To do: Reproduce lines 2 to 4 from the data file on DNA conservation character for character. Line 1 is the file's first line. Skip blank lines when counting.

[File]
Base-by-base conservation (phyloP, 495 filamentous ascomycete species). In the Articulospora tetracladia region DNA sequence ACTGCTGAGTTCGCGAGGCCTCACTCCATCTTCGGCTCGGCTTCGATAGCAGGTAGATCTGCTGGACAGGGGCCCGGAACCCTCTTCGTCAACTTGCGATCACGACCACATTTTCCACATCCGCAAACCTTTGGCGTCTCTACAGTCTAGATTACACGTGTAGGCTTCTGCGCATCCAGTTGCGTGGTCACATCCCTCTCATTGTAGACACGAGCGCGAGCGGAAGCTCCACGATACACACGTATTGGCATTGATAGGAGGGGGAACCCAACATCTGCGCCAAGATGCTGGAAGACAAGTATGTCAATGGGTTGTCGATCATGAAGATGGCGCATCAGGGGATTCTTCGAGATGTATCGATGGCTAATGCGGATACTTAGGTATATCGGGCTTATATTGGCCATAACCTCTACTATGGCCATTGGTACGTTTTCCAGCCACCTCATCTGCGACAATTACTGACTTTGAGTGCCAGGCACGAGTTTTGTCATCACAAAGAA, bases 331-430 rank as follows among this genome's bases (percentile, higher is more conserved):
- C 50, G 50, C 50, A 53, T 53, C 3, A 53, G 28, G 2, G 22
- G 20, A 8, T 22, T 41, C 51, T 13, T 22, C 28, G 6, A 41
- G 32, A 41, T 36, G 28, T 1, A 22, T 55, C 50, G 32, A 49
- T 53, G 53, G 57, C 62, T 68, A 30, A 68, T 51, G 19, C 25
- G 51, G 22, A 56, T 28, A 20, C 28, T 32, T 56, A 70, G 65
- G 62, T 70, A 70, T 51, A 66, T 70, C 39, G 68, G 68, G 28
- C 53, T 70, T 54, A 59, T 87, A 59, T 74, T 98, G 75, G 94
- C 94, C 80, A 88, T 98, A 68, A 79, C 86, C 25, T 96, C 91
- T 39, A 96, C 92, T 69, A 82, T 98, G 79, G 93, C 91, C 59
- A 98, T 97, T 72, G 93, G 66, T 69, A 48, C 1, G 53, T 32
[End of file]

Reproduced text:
- C 50, G 50, C 50, A 53, T 53, C 3, A 53, G 28, G 2, G 22
- G 20, A 8, T 22, T 41, C 51, T 13, T 22, C 28, G 6, A 41
- G 32, A 41, T 36, G 28, T 1, A 22, T 55, C 50, G 32, A 49